Civil and Human Rights Coalition Letter re: ESSA Oversight

View this letter as a PDF here.

The Honorable Lamar Alexander
U.S. Senate Committee on Health, Education, Labor and Pensions
428 Dirksen Senate Office Building
Washington, DC 20510

The Honorable Patty Murray
Ranking Member
U.S. Senate Committee on Health, Education, Labor and Pensions
428 Dirksen Senate Office Building
Washington, DC 20510

The Honorable Virginia Foxx
U.S. House of Representatives Committee on Education and the Workforce
2176 Rayburn House Office Building
Washington, DC 20515

The Honorable Robert C. “Bobby” Scott
Ranking Member
U.S. House of Representatives Committee on Education and the Workforce
2101 Rayburn House Office Building
Washington DC 20515

Dear Chairman Alexander, Ranking Member Murray, Chairwoman Foxx, and Ranking Member Scott:

On behalf of The Leadership Conference on Civil and Human Rights and the 16 undersigned organizations, we urge you to monitor the U.S. Department of Education’s implementation of the Every Student Succeeds Act (ESSA) and to correct the inappropriate approval of noncompliant state plans. The department’s approval of plans over the course of the past year that do not comply with critical provisions related to signaling how all schools are serving each group of students and the identification of schools for support and improvement when they are not effectively serving individual groups of students is contrary to the law’s requirements and will undermine ESSA’s purpose to “provide all children significant opportunity to receive a fair, equitable, and high-quality education, and to close educational achievement gaps.” We call on you to fulfill your role in ESSA’s implementation and to correct the Department of Education’s flawed approval of state plans that do not comply with core equity provisions of the law.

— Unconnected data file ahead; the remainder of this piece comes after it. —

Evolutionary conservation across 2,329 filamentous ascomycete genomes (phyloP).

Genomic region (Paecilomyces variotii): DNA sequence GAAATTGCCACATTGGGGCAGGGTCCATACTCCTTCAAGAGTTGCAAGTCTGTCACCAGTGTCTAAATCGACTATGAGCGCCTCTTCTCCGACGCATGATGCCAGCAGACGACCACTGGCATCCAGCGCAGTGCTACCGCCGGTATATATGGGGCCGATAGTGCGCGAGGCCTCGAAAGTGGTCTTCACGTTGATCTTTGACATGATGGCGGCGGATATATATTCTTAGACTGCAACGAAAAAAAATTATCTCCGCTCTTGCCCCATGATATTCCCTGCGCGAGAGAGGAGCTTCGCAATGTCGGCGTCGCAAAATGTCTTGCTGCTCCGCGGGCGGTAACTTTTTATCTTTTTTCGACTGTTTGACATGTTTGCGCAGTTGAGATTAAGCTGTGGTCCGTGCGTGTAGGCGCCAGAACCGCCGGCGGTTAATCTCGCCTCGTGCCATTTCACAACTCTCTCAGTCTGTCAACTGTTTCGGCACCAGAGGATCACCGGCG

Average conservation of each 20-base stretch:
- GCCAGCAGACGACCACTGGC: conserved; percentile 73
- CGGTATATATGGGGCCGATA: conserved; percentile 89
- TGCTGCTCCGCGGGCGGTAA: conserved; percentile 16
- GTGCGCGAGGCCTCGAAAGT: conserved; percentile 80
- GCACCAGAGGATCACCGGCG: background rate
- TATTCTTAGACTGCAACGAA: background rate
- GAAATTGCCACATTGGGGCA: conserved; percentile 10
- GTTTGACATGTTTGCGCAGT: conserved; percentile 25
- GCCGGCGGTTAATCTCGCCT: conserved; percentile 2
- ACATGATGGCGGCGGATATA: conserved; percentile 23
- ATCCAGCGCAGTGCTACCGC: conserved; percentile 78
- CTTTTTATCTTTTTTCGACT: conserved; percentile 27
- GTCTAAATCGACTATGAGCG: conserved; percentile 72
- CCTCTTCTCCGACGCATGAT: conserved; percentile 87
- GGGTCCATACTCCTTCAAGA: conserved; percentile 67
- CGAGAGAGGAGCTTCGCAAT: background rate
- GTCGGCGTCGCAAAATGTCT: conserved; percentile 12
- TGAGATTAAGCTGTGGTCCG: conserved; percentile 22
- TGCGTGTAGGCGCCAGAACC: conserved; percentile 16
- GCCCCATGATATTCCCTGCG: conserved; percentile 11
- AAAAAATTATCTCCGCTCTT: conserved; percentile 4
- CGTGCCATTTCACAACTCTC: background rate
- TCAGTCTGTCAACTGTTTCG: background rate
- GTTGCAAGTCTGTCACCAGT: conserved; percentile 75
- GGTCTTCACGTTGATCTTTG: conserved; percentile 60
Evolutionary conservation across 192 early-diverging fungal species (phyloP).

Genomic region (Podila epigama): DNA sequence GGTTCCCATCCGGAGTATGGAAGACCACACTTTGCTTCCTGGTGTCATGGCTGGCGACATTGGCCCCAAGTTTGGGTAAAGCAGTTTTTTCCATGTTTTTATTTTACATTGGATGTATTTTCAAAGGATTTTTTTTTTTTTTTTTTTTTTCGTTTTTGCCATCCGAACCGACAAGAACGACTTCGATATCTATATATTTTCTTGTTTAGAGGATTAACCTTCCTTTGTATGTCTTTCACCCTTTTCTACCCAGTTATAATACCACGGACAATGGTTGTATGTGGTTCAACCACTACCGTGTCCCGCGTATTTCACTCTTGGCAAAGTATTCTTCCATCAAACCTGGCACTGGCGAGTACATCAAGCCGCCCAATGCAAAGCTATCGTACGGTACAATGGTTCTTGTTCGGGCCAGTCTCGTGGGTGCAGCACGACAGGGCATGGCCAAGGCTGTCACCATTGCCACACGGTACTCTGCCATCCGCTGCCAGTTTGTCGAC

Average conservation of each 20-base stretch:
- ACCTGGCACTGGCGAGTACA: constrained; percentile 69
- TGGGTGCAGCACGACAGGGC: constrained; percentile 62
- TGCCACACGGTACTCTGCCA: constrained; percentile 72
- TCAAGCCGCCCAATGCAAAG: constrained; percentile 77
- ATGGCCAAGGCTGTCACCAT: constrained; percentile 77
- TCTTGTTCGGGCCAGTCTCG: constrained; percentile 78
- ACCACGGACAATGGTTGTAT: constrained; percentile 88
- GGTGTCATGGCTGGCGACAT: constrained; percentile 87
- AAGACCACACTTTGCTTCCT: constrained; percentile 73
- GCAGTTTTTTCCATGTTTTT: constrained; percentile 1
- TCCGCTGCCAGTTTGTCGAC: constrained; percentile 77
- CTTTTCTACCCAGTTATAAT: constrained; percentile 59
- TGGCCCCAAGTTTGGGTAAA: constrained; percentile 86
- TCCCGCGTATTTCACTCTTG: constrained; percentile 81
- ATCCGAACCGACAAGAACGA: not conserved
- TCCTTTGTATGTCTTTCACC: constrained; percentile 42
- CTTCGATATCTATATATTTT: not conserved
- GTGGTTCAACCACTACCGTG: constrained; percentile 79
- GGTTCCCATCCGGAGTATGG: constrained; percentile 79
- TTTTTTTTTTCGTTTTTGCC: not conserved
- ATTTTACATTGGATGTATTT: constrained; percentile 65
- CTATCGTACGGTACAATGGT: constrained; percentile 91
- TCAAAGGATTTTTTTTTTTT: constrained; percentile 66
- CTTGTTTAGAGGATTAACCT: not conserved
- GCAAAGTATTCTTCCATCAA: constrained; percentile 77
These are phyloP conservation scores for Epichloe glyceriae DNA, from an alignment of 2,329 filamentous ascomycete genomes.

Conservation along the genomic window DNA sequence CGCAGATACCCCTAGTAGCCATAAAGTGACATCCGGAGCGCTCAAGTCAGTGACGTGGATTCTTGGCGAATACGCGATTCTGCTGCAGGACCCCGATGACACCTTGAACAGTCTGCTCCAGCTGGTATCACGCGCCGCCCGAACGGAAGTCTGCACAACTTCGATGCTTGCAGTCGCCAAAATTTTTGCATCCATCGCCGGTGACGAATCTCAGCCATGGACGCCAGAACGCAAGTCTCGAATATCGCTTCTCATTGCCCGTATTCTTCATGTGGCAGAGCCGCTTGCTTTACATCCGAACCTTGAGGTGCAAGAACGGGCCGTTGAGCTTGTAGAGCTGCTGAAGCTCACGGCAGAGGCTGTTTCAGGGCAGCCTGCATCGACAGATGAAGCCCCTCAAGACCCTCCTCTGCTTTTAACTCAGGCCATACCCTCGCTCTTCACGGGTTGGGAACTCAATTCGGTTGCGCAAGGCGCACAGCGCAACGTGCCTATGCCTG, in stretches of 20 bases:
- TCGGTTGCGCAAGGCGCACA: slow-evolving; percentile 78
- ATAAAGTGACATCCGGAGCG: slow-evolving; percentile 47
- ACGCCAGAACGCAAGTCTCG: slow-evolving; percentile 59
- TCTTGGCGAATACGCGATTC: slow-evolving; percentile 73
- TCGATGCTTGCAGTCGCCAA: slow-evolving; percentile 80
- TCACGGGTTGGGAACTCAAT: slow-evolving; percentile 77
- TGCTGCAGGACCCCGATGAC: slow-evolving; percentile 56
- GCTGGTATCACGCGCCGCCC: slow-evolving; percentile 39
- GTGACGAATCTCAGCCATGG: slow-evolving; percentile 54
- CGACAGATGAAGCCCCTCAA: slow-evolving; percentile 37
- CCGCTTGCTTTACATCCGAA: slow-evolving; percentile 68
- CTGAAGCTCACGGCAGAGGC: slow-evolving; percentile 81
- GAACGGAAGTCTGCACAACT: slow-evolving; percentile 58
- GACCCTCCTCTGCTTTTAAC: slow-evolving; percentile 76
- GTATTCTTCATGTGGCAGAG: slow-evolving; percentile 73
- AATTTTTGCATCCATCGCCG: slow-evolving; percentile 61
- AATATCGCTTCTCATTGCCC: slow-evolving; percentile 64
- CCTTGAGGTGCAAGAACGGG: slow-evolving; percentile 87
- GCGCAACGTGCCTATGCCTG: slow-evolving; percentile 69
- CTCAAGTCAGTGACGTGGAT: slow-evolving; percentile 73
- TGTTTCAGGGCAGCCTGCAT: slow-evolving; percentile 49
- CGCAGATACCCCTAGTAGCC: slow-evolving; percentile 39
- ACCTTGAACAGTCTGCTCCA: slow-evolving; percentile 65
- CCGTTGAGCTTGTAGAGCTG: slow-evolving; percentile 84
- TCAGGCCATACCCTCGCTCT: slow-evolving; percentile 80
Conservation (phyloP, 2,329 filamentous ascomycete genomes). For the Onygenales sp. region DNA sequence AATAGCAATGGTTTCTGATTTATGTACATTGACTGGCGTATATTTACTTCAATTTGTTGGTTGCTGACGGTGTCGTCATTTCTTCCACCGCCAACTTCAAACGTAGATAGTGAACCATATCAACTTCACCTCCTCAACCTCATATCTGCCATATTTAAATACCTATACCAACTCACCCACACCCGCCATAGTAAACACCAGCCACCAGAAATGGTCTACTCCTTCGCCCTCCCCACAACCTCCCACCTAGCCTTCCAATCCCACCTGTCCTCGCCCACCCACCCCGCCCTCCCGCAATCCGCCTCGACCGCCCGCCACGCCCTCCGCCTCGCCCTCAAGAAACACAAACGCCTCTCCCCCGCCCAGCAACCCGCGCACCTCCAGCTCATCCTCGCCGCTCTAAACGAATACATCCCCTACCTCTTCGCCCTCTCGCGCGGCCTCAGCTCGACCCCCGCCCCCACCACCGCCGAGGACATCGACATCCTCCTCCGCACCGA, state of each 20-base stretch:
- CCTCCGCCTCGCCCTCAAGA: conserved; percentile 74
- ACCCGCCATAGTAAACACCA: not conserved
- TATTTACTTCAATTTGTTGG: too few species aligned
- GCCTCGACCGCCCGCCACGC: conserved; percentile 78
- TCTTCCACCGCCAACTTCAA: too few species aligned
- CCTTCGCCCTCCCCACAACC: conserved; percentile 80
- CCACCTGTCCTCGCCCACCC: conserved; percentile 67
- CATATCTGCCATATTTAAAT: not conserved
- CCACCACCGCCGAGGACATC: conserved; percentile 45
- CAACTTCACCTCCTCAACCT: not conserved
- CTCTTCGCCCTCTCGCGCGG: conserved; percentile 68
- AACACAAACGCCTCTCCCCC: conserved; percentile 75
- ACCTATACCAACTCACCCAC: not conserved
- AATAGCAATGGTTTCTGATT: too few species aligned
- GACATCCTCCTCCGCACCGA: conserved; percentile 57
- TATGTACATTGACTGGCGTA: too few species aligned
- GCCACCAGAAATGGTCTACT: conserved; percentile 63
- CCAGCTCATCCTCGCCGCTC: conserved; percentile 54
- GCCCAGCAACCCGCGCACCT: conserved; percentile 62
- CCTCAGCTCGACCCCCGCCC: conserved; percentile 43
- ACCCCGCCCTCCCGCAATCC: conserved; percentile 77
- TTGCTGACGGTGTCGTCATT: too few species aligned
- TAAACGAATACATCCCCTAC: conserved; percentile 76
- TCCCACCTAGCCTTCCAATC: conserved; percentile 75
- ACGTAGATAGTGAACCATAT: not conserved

During the reauthorization of the Elementary and Secondary Education Act (ESEA) in 2015, you made the decision to give states greater discretion to construct their own accountability systems to ensure all students received the attention and support they needed. Unfortunately, states have squandered that opportunity and their obligation to design accountability systems that hold all schools accountable for the performance of all children. More than simply a missed opportunity, these failures violate the law. On April 26, 2017, we sent Secretary DeVos a letter[1] urging her to conduct a robust review of state plans and approve only those that complied with the law, especially the provisions related to the education of historically marginalized students. While the U.S. Department of Education gave states feedback enumerating some of the ways in which plans were not in compliance with the law, some of those issues went unaddressed and those state plans were still approved[2].